A shift away from the purchase of goods toward investment in authentic, local experiences has gained momentum over the last few years - and that has important implications for the travel industry.
“That momentum will continue to accelerate, in turn making the impact of travel and tourism on global economies that much more significant,” says Anthony Capuano, CEO of Marriott International, during a panel discussion at the World Travel and Tourism Council’s Global Summit 2022 in Riyadh, Saudi Arabia.
Consumers are spending a higher proportion of their discretionary income on activities and experiences than ever, according to panelist Greg O’Hara, founder and senior managing director at private equity firm Certares. When asked where he would invest $1 billion, O’Hara says in wellness and adventure.
Historically, people decided to go to Greece or Saudi Arabia or Italy, and then would decide what to do. Nowadays, “people are making decisions about travel based on what they want to do, not where they want to go,” O’Hara says. Someone who wants to go kite surfing, for example, is going to choose from the top kite-surfing destinations, he adds.
In a separate WTTC panel, Sandiaga Uno, Indonesia’s minister of tourism and creative economy, says the new trend in tourism is more personalized, localized, customized and smaller in size.
“We need to change the mindset to quality and sustainability,” Uno says.
If travelers previously wanted sun, sea and sand, now they’re looking for “serenity, spirituality and sustainability. They want to try planting mangroves to offset their carbon footprint. They want to visit villages.”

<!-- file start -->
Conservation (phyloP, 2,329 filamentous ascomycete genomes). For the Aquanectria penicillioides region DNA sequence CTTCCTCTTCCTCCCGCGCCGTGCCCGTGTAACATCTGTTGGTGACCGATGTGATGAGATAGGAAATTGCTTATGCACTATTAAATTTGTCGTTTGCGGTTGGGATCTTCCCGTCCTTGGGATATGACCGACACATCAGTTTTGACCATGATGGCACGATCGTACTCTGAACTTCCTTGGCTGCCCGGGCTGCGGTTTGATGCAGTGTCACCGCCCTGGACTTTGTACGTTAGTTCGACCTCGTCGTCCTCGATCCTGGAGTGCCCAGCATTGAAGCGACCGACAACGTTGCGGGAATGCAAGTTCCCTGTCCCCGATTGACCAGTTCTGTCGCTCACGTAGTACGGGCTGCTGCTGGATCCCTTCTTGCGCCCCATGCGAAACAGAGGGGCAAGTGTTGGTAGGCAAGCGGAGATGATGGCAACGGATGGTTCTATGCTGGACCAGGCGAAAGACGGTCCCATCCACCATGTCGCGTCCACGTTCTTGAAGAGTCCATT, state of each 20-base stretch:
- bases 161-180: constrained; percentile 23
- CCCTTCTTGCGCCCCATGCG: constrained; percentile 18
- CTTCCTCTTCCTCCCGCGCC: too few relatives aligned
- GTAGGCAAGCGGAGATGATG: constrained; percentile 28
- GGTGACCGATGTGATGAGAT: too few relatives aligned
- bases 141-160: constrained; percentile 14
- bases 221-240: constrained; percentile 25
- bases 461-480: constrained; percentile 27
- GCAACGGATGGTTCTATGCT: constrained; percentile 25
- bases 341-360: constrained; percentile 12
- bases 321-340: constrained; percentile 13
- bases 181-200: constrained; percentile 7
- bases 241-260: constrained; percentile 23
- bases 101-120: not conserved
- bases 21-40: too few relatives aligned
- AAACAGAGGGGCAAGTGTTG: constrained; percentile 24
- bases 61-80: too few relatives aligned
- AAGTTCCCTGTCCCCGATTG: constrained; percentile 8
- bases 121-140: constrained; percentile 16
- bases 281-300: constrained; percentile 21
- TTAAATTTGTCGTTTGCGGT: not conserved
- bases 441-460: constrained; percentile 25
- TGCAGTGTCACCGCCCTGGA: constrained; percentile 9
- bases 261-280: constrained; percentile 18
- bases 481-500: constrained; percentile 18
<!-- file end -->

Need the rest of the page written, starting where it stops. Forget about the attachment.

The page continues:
Sébastien Bazin, chairman and CEO of Accor, says the industry needs to understand that the customer is different, and therefore the offer should be different.
“You just have to revisit the way we’ve been conducting business the last 50 years to a new world, which I think is a better world,” he says.
Hotels should cater not to travelers, but to local residents, through entertainment, music and workspaces.
“That’s a major shift,” Bazin says. “Make sure your hotel is busy from 7 o’clock in the morning until 11 o’clock at night.”
While 25% of international business travelers are “gone forever,” domestic business travel has recovered, according to Bazin.
“If you go for business [on a] less than four-hour flight or four-hour train ride, it is as strong today as it was in 2019,” he says.
Many travelers are combining business and leisure trips. Hotels are no longer empty on Sunday nights thanks to people blending business and leisure travel, Bazin notes.
Stephen Scherr, CEO at the Hertz Corporation, says the robust infrastructure that the industry needs, including charging networks, will require public-private cooperation.
The looming recession can’t possibly hit the travel industry as hard as the pandemic, Scherr says, and the industry is better prepared for crises now “because you understand how to marshal the resources and what your moves will be.”
Gloria Guevara, chief special advisor for Saudi Arabia’s ministry of tourism, says countries need the vision, the leadership and the resources to maximize their recovery.
“I was very fortunate to have that in Mexico,” Guevara says. “We had a national agreement, and everyone was working [toward] the same goals, on the same plan, to recover from the crisis and to break new records.”